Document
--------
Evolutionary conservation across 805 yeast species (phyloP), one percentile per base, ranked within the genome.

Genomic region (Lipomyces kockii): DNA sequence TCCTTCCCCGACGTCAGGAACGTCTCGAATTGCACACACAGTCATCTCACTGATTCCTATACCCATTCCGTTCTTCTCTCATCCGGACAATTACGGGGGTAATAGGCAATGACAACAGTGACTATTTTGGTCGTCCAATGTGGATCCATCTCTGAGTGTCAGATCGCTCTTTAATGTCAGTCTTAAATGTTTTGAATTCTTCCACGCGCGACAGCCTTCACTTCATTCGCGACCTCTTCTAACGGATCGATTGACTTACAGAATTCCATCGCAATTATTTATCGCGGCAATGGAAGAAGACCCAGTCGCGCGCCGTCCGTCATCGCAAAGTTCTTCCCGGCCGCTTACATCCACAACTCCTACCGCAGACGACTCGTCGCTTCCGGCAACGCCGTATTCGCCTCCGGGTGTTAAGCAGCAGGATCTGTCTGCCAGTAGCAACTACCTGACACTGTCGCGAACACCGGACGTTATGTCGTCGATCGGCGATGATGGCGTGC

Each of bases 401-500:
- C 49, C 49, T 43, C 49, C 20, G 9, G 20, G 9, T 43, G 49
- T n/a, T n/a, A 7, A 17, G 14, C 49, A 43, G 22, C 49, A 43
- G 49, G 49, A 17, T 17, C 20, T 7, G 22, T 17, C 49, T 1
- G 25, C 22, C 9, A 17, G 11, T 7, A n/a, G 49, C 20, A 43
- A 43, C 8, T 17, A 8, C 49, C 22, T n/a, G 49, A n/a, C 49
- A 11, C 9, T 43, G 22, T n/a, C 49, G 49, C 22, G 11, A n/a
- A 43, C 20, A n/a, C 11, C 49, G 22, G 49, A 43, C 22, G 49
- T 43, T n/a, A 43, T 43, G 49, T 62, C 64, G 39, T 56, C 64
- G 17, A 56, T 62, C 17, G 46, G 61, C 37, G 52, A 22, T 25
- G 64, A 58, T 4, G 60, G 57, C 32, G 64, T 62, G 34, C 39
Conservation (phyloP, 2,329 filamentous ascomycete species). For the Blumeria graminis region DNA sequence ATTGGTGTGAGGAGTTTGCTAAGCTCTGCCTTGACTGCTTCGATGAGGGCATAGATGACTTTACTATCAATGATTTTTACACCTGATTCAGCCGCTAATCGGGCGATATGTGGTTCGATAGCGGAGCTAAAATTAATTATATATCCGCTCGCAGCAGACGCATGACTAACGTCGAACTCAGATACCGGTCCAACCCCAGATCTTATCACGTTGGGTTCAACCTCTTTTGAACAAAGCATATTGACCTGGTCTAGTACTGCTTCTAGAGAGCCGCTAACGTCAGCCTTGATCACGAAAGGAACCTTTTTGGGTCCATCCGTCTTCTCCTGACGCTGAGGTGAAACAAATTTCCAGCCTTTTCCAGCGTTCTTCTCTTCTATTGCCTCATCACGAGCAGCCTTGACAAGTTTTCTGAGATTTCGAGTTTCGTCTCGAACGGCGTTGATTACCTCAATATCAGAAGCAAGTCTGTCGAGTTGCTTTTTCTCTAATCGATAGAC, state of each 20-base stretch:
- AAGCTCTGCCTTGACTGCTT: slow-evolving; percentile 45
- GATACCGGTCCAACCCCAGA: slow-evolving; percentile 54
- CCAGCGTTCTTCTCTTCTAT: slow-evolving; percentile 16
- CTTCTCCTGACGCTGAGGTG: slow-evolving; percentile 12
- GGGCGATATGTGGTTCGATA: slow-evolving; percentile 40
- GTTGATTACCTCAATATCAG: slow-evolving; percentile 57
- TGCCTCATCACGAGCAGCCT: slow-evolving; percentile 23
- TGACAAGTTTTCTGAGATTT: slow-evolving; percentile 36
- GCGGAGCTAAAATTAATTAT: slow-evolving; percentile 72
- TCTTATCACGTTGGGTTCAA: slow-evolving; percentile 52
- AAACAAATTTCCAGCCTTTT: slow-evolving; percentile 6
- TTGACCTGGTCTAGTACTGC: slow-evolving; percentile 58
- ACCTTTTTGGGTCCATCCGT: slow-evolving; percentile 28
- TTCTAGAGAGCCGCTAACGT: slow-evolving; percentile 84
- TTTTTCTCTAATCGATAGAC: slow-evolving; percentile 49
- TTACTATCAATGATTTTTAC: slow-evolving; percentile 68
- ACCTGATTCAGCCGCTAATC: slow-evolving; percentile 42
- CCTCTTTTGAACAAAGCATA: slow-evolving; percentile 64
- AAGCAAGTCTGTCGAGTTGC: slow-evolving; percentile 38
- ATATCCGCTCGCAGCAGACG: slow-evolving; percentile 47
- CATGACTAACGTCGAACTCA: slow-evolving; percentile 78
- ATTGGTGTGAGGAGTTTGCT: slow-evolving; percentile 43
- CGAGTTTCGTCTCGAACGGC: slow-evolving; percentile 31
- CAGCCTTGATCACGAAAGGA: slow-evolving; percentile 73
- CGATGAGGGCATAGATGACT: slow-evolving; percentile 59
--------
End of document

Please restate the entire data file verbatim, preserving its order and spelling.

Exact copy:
Evolutionary conservation across 805 yeast species (phyloP), one percentile per base, ranked within the genome.

Genomic region (Lipomyces kockii): DNA sequence TCCTTCCCCGACGTCAGGAACGTCTCGAATTGCACACACAGTCATCTCACTGATTCCTATACCCATTCCGTTCTTCTCTCATCCGGACAATTACGGGGGTAATAGGCAATGACAACAGTGACTATTTTGGTCGTCCAATGTGGATCCATCTCTGAGTGTCAGATCGCTCTTTAATGTCAGTCTTAAATGTTTTGAATTCTTCCACGCGCGACAGCCTTCACTTCATTCGCGACCTCTTCTAACGGATCGATTGACTTACAGAATTCCATCGCAATTATTTATCGCGGCAATGGAAGAAGACCCAGTCGCGCGCCGTCCGTCATCGCAAAGTTCTTCCCGGCCGCTTACATCCACAACTCCTACCGCAGACGACTCGTCGCTTCCGGCAACGCCGTATTCGCCTCCGGGTGTTAAGCAGCAGGATCTGTCTGCCAGTAGCAACTACCTGACACTGTCGCGAACACCGGACGTTATGTCGTCGATCGGCGATGATGGCGTGC

Each of bases 401-500:
- C 49, C 49, T 43, C 49, C 20, G 9, G 20, G 9, T 43, G 49
- T n/a, T n/a, A 7, A 17, G 14, C 49, A 43, G 22, C 49, A 43
- G 49, G 49, A 17, T 17, C 20, T 7, G 22, T 17, C 49, T 1
- G 25, C 22, C 9, A 17, G 11, T 7, A n/a, G 49, C 20, A 43
- A 43, C 8, T 17, A 8, C 49, C 22, T n/a, G 49, A n/a, C 49
- A 11, C 9, T 43, G 22, T n/a, C 49, G 49, C 22, G 11, A n/a
- A 43, C 20, A n/a, C 11, C 49, G 22, G 49, A 43, C 22, G 49
- T 43, T n/a, A 43, T 43, G 49, T 62, C 64, G 39, T 56, C 64
- G 17, A 56, T 62, C 17, G 46, G 61, C 37, G 52, A 22, T 25
- G 64, A 58, T 4, G 60, G 57, C 32, G 64, T 62, G 34, C 39
Conservation (phyloP, 2,329 filamentous ascomycete species). For the Blumeria graminis region DNA sequence ATTGGTGTGAGGAGTTTGCTAAGCTCTGCCTTGACTGCTTCGATGAGGGCATAGATGACTTTACTATCAATGATTTTTACACCTGATTCAGCCGCTAATCGGGCGATATGTGGTTCGATAGCGGAGCTAAAATTAATTATATATCCGCTCGCAGCAGACGCATGACTAACGTCGAACTCAGATACCGGTCCAACCCCAGATCTTATCACGTTGGGTTCAACCTCTTTTGAACAAAGCATATTGACCTGGTCTAGTACTGCTTCTAGAGAGCCGCTAACGTCAGCCTTGATCACGAAAGGAACCTTTTTGGGTCCATCCGTCTTCTCCTGACGCTGAGGTGAAACAAATTTCCAGCCTTTTCCAGCGTTCTTCTCTTCTATTGCCTCATCACGAGCAGCCTTGACAAGTTTTCTGAGATTTCGAGTTTCGTCTCGAACGGCGTTGATTACCTCAATATCAGAAGCAAGTCTGTCGAGTTGCTTTTTCTCTAATCGATAGAC, state of each 20-base stretch:
- AAGCTCTGCCTTGACTGCTT: slow-evolving; percentile 45
- GATACCGGTCCAACCCCAGA: slow-evolving; percentile 54
- CCAGCGTTCTTCTCTTCTAT: slow-evolving; percentile 16
- CTTCTCCTGACGCTGAGGTG: slow-evolving; percentile 12
- GGGCGATATGTGGTTCGATA: slow-evolving; percentile 40
- GTTGATTACCTCAATATCAG: slow-evolving; percentile 57
- TGCCTCATCACGAGCAGCCT: slow-evolving; percentile 23
- TGACAAGTTTTCTGAGATTT: slow-evolving; percentile 36
- GCGGAGCTAAAATTAATTAT: slow-evolving; percentile 72
- TCTTATCACGTTGGGTTCAA: slow-evolving; percentile 52
- AAACAAATTTCCAGCCTTTT: slow-evolving; percentile 6
- TTGACCTGGTCTAGTACTGC: slow-evolving; percentile 58
- ACCTTTTTGGGTCCATCCGT: slow-evolving; percentile 28
- TTCTAGAGAGCCGCTAACGT: slow-evolving; percentile 84
- TTTTTCTCTAATCGATAGAC: slow-evolving; percentile 49
- TTACTATCAATGATTTTTAC: slow-evolving; percentile 68
- ACCTGATTCAGCCGCTAATC: slow-evolving; percentile 42
- CCTCTTTTGAACAAAGCATA: slow-evolving; percentile 64
- AAGCAAGTCTGTCGAGTTGC: slow-evolving; percentile 38
- ATATCCGCTCGCAGCAGACG: slow-evolving; percentile 47
- CATGACTAACGTCGAACTCA: slow-evolving; percentile 78
- ATTGGTGTGAGGAGTTTGCT: slow-evolving; percentile 43
- CGAGTTTCGTCTCGAACGGC: slow-evolving; percentile 31
- CAGCCTTGATCACGAAAGGA: slow-evolving; percentile 73
- CGATGAGGGCATAGATGACT: slow-evolving; percentile 59